Canadian Forest Service Publications
Uncovering regional variability in disturbance trends between parks and greater park ecosystems across Canada (1985 – 2015). 2019. Bolton, D.K., Coops, N.C., Hermosilla, T., Wulder, M.A., White, J.C. Ferster, C.J. Scientific Reports. 9: 1323.
Available from: Pacific Forestry Centre
Catalog ID: 39497
CFS Availability: PDF (download)
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We assess the protective function of Canada’s parks and protected areas (PPAs) by analyzing three decades of stand-replacing disturbance derived from Landsat time series data (1985–2015). Specifically, we compared rates of wildfire and harvest within 1,415 PPAs against rates of disturbance in surrounding greater park ecosystems (GPEs). We found that disturbance rates in GPEs were significantly higher (p < 0.05) than in corresponding PPAs in southern managed forests (six of Canada’s 12 forested ecozones). Higher disturbance rates in GPEs were attributed to harvesting activities, as the area impacted by wildfire was not significantly different between GPEs and PPAs in any ecozone. The area burned within PPAs and corresponding GPEs was highly correlated (r = 0.90), whereas the area harvested was weakly correlated (r = 0.19). The average area burned in PPAs/GPEs below 55° N was low (0.05% yr−1) largely due to fire suppression aimed at protecting communities, timber, and recreational values, while the average burn rate was higher in northern PPAs/GPEs where fire suppression is uncommon (0.40% yr−1 in PPAs/GPEs above 55° N). Assessing regional variability in disturbance patterns and the pressures faced by PPAs can better inform policy and protection goals across Canada and the globe.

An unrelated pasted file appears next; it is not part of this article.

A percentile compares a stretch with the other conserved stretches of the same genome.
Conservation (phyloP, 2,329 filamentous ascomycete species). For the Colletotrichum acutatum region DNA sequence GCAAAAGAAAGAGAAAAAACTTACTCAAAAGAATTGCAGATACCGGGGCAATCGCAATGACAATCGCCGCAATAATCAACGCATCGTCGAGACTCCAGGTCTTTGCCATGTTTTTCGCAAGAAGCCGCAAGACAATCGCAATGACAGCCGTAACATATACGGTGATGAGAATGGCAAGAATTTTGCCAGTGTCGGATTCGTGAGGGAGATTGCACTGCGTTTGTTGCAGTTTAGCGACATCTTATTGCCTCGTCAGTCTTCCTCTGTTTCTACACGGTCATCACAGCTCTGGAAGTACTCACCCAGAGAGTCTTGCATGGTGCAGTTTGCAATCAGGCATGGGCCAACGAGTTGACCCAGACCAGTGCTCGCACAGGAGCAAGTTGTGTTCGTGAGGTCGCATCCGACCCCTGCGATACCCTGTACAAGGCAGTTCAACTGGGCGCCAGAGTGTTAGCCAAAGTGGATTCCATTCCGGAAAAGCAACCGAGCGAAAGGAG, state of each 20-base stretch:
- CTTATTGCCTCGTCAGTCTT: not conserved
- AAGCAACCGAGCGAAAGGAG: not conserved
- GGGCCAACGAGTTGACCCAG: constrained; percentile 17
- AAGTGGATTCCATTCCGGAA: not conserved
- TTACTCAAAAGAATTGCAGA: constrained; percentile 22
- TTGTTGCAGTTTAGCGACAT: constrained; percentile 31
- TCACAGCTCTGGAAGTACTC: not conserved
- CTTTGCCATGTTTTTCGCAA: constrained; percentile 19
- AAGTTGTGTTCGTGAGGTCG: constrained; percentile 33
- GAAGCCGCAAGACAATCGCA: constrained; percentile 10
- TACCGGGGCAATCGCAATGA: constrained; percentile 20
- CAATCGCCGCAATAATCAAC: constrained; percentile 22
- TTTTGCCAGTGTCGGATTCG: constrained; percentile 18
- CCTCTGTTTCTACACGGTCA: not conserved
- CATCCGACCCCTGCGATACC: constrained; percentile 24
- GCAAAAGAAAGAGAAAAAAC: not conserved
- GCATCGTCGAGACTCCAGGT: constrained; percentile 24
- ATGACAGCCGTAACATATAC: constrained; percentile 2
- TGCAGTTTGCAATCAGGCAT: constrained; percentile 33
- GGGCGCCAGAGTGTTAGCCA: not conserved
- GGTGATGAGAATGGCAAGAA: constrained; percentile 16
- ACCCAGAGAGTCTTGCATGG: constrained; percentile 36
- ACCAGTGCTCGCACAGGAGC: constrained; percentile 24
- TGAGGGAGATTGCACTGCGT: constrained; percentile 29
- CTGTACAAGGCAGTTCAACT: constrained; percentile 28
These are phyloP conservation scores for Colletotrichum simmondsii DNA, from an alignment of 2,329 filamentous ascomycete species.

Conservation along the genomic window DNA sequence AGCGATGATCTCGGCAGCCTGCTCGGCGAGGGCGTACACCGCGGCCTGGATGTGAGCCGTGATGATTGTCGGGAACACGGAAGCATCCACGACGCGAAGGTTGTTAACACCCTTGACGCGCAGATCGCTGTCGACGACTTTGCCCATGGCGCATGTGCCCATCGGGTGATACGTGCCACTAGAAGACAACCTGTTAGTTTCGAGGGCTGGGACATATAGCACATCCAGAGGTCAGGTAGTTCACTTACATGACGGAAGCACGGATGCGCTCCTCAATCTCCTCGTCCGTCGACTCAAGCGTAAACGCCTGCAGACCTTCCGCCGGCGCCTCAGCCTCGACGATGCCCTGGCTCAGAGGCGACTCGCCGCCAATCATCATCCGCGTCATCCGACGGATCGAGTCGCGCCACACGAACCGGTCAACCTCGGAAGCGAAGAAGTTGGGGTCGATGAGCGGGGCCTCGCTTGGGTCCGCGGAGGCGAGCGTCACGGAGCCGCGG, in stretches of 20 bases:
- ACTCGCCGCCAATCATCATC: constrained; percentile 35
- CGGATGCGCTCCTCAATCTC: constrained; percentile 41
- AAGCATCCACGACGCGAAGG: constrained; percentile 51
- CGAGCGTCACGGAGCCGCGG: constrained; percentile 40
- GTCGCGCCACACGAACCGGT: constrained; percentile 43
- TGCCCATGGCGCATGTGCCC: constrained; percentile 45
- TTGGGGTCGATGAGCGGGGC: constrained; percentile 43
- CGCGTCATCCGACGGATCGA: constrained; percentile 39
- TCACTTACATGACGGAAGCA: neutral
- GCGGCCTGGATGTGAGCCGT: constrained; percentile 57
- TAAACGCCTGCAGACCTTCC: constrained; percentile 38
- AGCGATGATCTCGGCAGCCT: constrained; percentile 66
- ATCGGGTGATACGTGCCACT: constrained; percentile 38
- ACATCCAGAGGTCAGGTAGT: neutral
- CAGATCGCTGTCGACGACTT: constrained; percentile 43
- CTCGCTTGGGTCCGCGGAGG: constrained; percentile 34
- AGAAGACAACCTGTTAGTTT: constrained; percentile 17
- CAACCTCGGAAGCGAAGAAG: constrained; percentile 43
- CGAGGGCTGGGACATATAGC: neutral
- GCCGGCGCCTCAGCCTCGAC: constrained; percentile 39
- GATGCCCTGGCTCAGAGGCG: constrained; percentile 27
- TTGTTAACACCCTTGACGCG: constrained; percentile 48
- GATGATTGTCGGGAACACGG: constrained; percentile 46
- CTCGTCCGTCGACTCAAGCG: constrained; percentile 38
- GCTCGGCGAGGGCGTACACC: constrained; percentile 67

Plain Language Summary
The establishment and maintenance of parks and protected areas (PPAs) remains a critical management goal designed to protect habitat and ensure the maintenance of ecological goods and services. Wall-to-wall information on disturbance history, derived from satellite remote sensing, allows the protective function of PPAs to be assessed, as disturbance rates within PPAs can be compared against disturbance rates in surrounding greater park ecosystems (GPE). Our results show the influence of harvesting and active fire suppression in the GPEs of southern Canadian parks, while northern PPAs and GPEs are dominated by natural fire patterns. By assessing the regional variability in disturbance pressures faced by Canada’s PPAs and GPEs, we can better inform protection goals across Canada’s jurisdictions and management agencies.
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